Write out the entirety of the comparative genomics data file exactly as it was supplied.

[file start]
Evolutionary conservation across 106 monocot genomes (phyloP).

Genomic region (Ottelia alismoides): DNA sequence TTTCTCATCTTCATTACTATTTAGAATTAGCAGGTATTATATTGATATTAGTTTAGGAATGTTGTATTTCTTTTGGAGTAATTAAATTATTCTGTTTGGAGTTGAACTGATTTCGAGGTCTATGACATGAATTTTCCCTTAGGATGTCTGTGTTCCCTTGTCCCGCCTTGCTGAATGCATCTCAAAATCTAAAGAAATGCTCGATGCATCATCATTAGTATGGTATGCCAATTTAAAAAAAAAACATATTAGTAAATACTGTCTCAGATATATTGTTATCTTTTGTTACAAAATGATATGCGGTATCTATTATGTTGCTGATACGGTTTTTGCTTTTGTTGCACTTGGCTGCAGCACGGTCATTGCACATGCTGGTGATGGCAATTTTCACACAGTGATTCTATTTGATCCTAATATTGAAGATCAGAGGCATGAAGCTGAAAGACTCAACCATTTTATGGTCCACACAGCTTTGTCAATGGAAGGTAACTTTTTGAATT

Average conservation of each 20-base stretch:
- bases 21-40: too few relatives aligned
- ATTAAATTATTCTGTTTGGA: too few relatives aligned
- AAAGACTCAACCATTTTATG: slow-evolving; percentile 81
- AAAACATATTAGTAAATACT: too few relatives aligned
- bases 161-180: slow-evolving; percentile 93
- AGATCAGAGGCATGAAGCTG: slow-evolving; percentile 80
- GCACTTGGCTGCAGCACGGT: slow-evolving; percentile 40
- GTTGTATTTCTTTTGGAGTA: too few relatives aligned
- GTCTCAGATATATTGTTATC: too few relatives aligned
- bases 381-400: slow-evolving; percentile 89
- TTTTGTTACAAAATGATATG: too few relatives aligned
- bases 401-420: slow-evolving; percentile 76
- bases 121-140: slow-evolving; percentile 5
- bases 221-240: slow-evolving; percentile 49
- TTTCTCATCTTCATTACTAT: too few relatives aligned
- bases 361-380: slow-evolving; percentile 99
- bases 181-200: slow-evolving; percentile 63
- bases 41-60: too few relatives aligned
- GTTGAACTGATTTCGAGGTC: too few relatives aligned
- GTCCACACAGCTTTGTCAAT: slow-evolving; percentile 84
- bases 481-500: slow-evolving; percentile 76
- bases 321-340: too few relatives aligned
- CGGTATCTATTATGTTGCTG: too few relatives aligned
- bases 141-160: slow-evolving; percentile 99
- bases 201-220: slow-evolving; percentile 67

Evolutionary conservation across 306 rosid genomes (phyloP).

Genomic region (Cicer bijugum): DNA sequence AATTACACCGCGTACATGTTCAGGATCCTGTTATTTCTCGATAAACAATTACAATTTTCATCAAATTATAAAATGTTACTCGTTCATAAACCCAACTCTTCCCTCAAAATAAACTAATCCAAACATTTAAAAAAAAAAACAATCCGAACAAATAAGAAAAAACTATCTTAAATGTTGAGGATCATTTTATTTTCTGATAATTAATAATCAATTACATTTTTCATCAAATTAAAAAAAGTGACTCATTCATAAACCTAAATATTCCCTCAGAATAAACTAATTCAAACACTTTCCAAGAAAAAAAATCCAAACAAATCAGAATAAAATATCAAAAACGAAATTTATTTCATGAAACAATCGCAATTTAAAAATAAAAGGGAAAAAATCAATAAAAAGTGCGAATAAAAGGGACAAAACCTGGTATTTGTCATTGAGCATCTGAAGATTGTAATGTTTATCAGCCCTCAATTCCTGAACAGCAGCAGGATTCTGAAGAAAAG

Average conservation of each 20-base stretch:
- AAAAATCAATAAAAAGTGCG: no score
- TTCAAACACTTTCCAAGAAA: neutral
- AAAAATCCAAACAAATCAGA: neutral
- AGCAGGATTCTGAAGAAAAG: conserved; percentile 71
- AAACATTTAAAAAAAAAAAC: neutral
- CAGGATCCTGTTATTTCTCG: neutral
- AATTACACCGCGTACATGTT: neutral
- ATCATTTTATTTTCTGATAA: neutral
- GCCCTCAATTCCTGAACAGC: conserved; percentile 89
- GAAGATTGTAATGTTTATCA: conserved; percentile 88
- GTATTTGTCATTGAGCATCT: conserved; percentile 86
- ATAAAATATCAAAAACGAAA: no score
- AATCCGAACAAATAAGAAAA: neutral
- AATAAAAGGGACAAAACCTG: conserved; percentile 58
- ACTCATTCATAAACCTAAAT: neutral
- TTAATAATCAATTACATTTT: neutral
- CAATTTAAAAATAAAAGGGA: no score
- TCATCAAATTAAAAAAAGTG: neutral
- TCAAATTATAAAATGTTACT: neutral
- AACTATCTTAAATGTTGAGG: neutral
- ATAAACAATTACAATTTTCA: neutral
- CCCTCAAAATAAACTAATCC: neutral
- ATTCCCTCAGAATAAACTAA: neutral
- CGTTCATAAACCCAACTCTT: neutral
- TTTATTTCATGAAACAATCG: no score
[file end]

Evolutionary conservation across 106 monocot genomes (phyloP).

Genomic region (Ottelia alismoides): DNA sequence TTTCTCATCTTCATTACTATTTAGAATTAGCAGGTATTATATTGATATTAGTTTAGGAATGTTGTATTTCTTTTGGAGTAATTAAATTATTCTGTTTGGAGTTGAACTGATTTCGAGGTCTATGACATGAATTTTCCCTTAGGATGTCTGTGTTCCCTTGTCCCGCCTTGCTGAATGCATCTCAAAATCTAAAGAAATGCTCGATGCATCATCATTAGTATGGTATGCCAATTTAAAAAAAAAACATATTAGTAAATACTGTCTCAGATATATTGTTATCTTTTGTTACAAAATGATATGCGGTATCTATTATGTTGCTGATACGGTTTTTGCTTTTGTTGCACTTGGCTGCAGCACGGTCATTGCACATGCTGGTGATGGCAATTTTCACACAGTGATTCTATTTGATCCTAATATTGAAGATCAGAGGCATGAAGCTGAAAGACTCAACCATTTTATGGTCCACACAGCTTTGTCAATGGAAGGTAACTTTTTGAATT

Average conservation of each 20-base stretch:
- bases 21-40: too few relatives aligned
- ATTAAATTATTCTGTTTGGA: too few relatives aligned
- AAAGACTCAACCATTTTATG: slow-evolving; percentile 81
- AAAACATATTAGTAAATACT: too few relatives aligned
- bases 161-180: slow-evolving; percentile 93
- AGATCAGAGGCATGAAGCTG: slow-evolving; percentile 80
- GCACTTGGCTGCAGCACGGT: slow-evolving; percentile 40
- GTTGTATTTCTTTTGGAGTA: too few relatives aligned
- GTCTCAGATATATTGTTATC: too few relatives aligned
- bases 381-400: slow-evolving; percentile 89
- TTTTGTTACAAAATGATATG: too few relatives aligned
- bases 401-420: slow-evolving; percentile 76
- bases 121-140: slow-evolving; percentile 5
- bases 221-240: slow-evolving; percentile 49
- TTTCTCATCTTCATTACTAT: too few relatives aligned
- bases 361-380: slow-evolving; percentile 99
- bases 181-200: slow-evolving; percentile 63
- bases 41-60: too few relatives aligned
- GTTGAACTGATTTCGAGGTC: too few relatives aligned
- GTCCACACAGCTTTGTCAAT: slow-evolving; percentile 84
- bases 481-500: slow-evolving; percentile 76
- bases 321-340: too few relatives aligned
- CGGTATCTATTATGTTGCTG: too few relatives aligned
- bases 141-160: slow-evolving; percentile 99
- bases 201-220: slow-evolving; percentile 67

Evolutionary conservation across 306 rosid genomes (phyloP).

Genomic region (Cicer bijugum): DNA sequence AATTACACCGCGTACATGTTCAGGATCCTGTTATTTCTCGATAAACAATTACAATTTTCATCAAATTATAAAATGTTACTCGTTCATAAACCCAACTCTTCCCTCAAAATAAACTAATCCAAACATTTAAAAAAAAAAACAATCCGAACAAATAAGAAAAAACTATCTTAAATGTTGAGGATCATTTTATTTTCTGATAATTAATAATCAATTACATTTTTCATCAAATTAAAAAAAGTGACTCATTCATAAACCTAAATATTCCCTCAGAATAAACTAATTCAAACACTTTCCAAGAAAAAAAATCCAAACAAATCAGAATAAAATATCAAAAACGAAATTTATTTCATGAAACAATCGCAATTTAAAAATAAAAGGGAAAAAATCAATAAAAAGTGCGAATAAAAGGGACAAAACCTGGTATTTGTCATTGAGCATCTGAAGATTGTAATGTTTATCAGCCCTCAATTCCTGAACAGCAGCAGGATTCTGAAGAAAAG

Average conservation of each 20-base stretch:
- AAAAATCAATAAAAAGTGCG: no score
- TTCAAACACTTTCCAAGAAA: neutral
- AAAAATCCAAACAAATCAGA: neutral
- AGCAGGATTCTGAAGAAAAG: conserved; percentile 71
- AAACATTTAAAAAAAAAAAC: neutral
- CAGGATCCTGTTATTTCTCG: neutral
- AATTACACCGCGTACATGTT: neutral
- ATCATTTTATTTTCTGATAA: neutral
- GCCCTCAATTCCTGAACAGC: conserved; percentile 89
- GAAGATTGTAATGTTTATCA: conserved; percentile 88
- GTATTTGTCATTGAGCATCT: conserved; percentile 86
- ATAAAATATCAAAAACGAAA: no score
- AATCCGAACAAATAAGAAAA: neutral
- AATAAAAGGGACAAAACCTG: conserved; percentile 58
- ACTCATTCATAAACCTAAAT: neutral
- TTAATAATCAATTACATTTT: neutral
- CAATTTAAAAATAAAAGGGA: no score
- TCATCAAATTAAAAAAAGTG: neutral
- TCAAATTATAAAATGTTACT: neutral
- AACTATCTTAAATGTTGAGG: neutral
- ATAAACAATTACAATTTTCA: neutral
- CCCTCAAAATAAACTAATCC: neutral
- ATTCCCTCAGAATAAACTAA: neutral
- CGTTCATAAACCCAACTCTT: neutral
- TTTATTTCATGAAACAATCG: no score